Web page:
While much of the reason for the extraordinary growth in Josh’s Instagram following (it’s gone from 3500 to more than 30K in less than six months) is due to the delicious-yet-manageable recipes that he and Helen post, having such a beautiful venue to showcase them in certainly doesn’t hurt.
Helen Emett, a self-taught social media expert, shoots all the images and stories of Josh working hard in the kitchen, and says she and Josh always have a goal of helping families like them solve the weeknight dilemma of what to cook.
“I think we face the same challenges that anybody does — what do we cook for the family for dinner tonight? How do we stay healthy? One thing that a lot of chefs do on social media is put down beautiful plates that they’d serve customers, which looks lovely and people enjoy looking at them, but it doesn’t help them,” says Helen. “So we decided to do what we could to help. And we do know that people love to see the behind-the-scenes side of things.”
Helen says her favourite part of their kitchen is the custom designed scullery. Photo / Babiche Martens
One of the big successes of the space has been the striking, gently veined stone benchtop. “I think it’s really made this kitchen,” says Josh. “People walk in here and go, ‘Oh my god, I love it.’ It’s such a great colour, it’s a great texture, and it feels wonderful.” More importantly, it has stood up incredibly well to the continual use. “You can’t find a mark on it. We’ve had so much action in here, and it’s been amazing. It’s beautifully hard-wearing. You can’t kill it, essentially.”
As well as the daily social media content, Josh cooked every recipe for his new “food bible”, The Recipe
(released in May) in the kitchen, and photographer Kieran Scott shot every image right there as well. In fact, the kitchen was such a central part of making the book that a close-up of the veined stone benchtop features on the inside front and back covers.
That makes it a perfect ‘thank you’ gift for Jeanne and Alan Bertenshaw, founders of Matisse International Furniture, to include whenever they have a new kitchen delivered to a client.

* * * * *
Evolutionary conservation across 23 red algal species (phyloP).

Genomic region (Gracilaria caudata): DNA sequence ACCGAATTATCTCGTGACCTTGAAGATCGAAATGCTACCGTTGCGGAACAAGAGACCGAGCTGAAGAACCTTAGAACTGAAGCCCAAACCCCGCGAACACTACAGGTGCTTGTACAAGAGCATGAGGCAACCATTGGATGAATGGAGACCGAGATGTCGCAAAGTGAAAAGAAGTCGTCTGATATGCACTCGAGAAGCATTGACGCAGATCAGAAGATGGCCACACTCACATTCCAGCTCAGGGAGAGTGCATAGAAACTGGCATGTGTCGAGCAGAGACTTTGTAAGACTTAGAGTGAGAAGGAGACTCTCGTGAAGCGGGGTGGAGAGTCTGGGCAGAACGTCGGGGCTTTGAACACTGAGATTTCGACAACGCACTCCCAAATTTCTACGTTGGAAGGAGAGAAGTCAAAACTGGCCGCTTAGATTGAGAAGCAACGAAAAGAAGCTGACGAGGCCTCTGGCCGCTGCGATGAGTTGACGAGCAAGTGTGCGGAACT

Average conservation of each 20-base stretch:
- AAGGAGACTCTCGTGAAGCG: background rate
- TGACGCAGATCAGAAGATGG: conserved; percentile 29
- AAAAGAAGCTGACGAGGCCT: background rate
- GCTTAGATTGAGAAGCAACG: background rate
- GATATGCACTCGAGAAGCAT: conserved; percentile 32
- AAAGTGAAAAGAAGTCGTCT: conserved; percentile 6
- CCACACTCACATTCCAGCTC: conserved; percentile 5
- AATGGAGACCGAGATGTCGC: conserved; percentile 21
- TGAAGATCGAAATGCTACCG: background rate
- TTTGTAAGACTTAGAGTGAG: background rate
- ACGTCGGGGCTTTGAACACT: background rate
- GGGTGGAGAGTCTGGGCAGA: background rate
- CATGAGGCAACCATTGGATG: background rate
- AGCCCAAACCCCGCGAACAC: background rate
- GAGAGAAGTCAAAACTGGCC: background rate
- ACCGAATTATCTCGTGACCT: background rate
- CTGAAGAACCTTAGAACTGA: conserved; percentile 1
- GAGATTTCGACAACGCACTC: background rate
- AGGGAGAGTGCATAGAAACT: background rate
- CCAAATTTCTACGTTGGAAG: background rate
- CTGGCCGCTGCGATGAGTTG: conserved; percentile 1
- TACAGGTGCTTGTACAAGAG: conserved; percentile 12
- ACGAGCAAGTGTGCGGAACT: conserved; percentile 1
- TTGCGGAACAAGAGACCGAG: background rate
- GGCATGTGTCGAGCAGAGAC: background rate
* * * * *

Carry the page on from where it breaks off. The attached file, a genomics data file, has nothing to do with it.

Perhaps not surprisingly, Helen says her favourite part of the kitchen is the scullery, which makes keeping everything looking good a breeze.
You'd be hard pressed to find a single mark in Josh and Helen's hardworking kitchen, which is testament to the durability and quality of a Matisse kitchen. Photo / Babiche Martens
“Everything can sit in there, rinsed off, until we’re ready to put it in the dishwasher, but the kitchen itself always looks tidy, which is great when you’re shooting or when we’re having a dinner party.”
The intuitive flow of the kitchen also works brilliantly, down to subtle details like the placement of the audio equipment drawer next to the drinks station, so someone can change the music without getting in the chef’s way. “From that point of view, it was great working with Matisse, because they brought another layer of expertise — the chef, the home cook and then the designers who could say to our ideas, ‘That cupboard door will knock into the dishwasher so that’s a no-go’.”
“I don’t think there’s anything I’d change about this kitchen,” agrees Josh. “It’s absolutely brilliant. It’s so functional and so well laid out. God forbid we ever decide to move house, because we’d have to rebuild it exactly the same.”
Josh’s Easy Cocktail Party Canapés
With spring here, Josh whipped up a couple of simple cocktail-party canapés for Viva that (with a little pre-prep) can be pulled together in less than 20 minutes on the day.
Smoked Salmon Blinis with Sour Cream. Photo / Babiche Martens
Goat Cheese Gougeres with Quince Paste and Thyme
Prepare a tray of miniature cheese gougeres (you’ll find the recipe on page 306 in his book The Recipe). These can be made well in advance, frozen in a bag or container in the freezer and re-heated on the day, or substituted for store-bought cheese gougeres.
Mix 100g of soft goat cheese with 25g mascarpone and spoon into a piping bag. Pipe into the centre of each gougere. Top each canapé with a sliver of good-quality store-bought quince paste and a couple of picked thyme leaves.
Goat Cheese Gougeres with Quince Paste and Thyme. Photo / Babiche Martens
Smoked Salmon Blinis with Sour Cream
Take a packet of good quality store-bought blinis (like Marcel’s Fancy Blinis) and lay out on your serving platter. Chop a small handful of rinsed capers and 100 grams of smoked salmon and stir into one third of a cup of sour cream of your choice. Spoon a dollop of the sour cream mixture onto each blini and top with a sprig of fennel top or a thin slice of cornichon. Done!